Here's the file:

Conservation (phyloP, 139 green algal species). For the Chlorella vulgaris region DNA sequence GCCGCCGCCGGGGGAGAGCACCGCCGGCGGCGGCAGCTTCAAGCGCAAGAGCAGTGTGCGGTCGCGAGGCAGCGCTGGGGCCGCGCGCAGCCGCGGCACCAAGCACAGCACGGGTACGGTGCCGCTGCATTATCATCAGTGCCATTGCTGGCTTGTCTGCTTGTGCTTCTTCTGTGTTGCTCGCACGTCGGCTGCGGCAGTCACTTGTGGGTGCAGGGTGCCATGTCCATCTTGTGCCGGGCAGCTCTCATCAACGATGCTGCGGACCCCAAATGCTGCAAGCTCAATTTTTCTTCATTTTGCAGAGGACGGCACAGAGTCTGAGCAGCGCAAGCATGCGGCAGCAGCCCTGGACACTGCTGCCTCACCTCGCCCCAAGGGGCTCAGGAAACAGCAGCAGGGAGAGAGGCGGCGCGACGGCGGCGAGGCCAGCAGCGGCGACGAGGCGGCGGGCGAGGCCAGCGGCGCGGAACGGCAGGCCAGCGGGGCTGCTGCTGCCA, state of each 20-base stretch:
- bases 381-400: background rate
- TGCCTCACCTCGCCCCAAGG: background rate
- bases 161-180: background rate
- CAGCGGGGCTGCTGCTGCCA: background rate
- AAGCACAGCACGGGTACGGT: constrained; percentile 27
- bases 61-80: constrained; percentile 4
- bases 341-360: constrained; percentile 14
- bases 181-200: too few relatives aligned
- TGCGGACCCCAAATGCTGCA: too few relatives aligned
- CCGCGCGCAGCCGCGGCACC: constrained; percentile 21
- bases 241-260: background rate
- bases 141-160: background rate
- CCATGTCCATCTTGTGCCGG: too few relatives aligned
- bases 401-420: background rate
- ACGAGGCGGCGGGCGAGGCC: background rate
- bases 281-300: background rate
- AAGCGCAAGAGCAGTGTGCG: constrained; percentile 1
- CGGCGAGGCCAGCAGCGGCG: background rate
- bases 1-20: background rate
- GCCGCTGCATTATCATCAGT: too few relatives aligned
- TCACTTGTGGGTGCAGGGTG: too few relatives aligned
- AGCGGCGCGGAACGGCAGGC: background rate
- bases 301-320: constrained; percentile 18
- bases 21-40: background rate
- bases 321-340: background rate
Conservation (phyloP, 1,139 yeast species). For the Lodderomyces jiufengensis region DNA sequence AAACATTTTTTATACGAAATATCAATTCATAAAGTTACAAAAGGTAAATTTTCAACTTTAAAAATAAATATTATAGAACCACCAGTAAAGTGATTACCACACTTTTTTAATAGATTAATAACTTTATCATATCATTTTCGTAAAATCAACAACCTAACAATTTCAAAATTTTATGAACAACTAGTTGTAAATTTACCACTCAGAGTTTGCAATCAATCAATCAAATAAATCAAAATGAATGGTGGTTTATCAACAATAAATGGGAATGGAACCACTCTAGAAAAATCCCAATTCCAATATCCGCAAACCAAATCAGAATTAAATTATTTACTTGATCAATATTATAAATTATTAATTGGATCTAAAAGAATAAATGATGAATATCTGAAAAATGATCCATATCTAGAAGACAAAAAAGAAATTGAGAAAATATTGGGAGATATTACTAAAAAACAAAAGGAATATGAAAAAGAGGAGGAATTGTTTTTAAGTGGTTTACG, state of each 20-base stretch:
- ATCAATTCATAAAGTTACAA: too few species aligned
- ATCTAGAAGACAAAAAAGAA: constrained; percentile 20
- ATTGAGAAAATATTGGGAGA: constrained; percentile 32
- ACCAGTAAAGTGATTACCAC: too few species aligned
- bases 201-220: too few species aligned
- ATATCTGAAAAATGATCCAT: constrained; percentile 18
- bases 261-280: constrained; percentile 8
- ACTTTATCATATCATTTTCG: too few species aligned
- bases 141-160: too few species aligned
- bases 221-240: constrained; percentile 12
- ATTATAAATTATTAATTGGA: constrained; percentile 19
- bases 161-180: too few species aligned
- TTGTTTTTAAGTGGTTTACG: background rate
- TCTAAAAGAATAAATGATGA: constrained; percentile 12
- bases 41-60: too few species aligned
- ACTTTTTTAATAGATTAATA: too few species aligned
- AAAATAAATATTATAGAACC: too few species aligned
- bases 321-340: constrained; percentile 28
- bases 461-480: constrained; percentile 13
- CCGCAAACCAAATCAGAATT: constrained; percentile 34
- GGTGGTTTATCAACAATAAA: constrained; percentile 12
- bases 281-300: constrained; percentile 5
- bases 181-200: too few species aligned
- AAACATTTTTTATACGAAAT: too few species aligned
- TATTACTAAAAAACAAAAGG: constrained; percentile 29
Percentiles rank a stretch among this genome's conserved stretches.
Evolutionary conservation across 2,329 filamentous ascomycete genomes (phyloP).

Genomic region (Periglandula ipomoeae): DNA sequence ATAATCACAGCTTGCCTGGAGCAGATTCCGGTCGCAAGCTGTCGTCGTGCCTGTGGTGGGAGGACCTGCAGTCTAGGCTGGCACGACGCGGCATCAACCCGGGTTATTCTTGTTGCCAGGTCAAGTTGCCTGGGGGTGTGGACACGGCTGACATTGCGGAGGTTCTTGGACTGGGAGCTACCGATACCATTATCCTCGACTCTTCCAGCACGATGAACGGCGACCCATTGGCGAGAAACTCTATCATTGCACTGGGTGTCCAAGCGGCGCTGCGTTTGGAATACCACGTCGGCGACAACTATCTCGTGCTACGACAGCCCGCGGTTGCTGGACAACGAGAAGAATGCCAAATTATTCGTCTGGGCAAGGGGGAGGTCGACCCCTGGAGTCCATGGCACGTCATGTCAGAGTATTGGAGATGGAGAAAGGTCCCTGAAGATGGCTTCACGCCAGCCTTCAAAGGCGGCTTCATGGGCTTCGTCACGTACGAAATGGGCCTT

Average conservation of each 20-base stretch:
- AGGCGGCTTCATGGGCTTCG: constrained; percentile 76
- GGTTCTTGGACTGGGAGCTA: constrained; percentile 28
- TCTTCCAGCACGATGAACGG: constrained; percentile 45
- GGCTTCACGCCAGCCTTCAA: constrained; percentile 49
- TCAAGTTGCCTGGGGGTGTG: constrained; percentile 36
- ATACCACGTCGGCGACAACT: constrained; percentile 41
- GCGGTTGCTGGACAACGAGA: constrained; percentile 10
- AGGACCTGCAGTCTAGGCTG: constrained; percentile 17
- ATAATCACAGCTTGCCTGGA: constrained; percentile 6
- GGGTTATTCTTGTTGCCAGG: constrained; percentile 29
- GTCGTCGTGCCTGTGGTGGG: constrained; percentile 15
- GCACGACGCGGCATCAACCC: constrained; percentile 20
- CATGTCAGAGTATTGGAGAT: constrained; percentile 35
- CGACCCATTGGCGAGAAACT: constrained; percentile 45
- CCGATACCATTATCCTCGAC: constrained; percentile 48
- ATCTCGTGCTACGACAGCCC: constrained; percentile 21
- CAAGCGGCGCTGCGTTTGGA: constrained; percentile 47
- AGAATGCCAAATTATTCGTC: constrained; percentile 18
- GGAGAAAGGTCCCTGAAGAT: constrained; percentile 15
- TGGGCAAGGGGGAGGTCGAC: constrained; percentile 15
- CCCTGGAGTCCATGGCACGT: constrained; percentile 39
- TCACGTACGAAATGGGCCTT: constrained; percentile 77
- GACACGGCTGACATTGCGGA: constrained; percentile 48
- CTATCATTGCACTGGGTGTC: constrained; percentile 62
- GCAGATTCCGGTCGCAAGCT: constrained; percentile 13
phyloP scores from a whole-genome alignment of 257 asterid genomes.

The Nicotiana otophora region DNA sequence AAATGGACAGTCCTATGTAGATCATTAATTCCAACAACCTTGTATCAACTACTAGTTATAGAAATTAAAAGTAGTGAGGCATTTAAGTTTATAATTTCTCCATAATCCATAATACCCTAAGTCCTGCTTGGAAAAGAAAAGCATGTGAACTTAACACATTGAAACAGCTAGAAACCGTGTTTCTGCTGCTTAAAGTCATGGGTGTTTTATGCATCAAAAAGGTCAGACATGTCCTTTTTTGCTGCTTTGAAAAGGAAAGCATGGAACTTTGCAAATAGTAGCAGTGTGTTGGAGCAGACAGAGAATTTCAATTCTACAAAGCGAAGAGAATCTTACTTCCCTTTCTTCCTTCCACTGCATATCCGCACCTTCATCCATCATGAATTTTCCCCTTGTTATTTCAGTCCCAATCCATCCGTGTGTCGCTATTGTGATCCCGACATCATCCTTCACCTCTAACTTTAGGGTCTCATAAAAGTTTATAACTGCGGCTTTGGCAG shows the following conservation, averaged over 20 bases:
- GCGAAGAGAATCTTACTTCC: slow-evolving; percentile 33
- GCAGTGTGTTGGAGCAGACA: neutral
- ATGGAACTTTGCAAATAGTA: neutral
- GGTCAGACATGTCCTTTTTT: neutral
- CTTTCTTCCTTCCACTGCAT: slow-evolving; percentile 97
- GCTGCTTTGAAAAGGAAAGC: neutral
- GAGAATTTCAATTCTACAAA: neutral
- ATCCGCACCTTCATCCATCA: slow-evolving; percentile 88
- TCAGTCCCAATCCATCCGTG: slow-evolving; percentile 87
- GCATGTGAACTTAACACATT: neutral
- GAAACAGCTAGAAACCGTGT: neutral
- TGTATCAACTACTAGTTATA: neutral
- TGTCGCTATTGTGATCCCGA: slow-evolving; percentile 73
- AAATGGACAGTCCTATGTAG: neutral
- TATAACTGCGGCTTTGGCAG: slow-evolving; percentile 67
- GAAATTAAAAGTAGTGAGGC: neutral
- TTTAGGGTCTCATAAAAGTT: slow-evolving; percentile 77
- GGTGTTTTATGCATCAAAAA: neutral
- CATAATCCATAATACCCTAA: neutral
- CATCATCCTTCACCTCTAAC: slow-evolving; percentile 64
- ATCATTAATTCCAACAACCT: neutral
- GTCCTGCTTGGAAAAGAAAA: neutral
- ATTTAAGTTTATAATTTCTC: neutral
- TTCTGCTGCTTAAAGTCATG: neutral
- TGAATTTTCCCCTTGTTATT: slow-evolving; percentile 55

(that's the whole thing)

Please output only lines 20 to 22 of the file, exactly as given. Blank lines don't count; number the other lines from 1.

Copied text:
- bases 1-20: background rate
- GCCGCTGCATTATCATCAGT: too few relatives aligned
- TCACTTGTGGGTGCAGGGTG: too few relatives aligned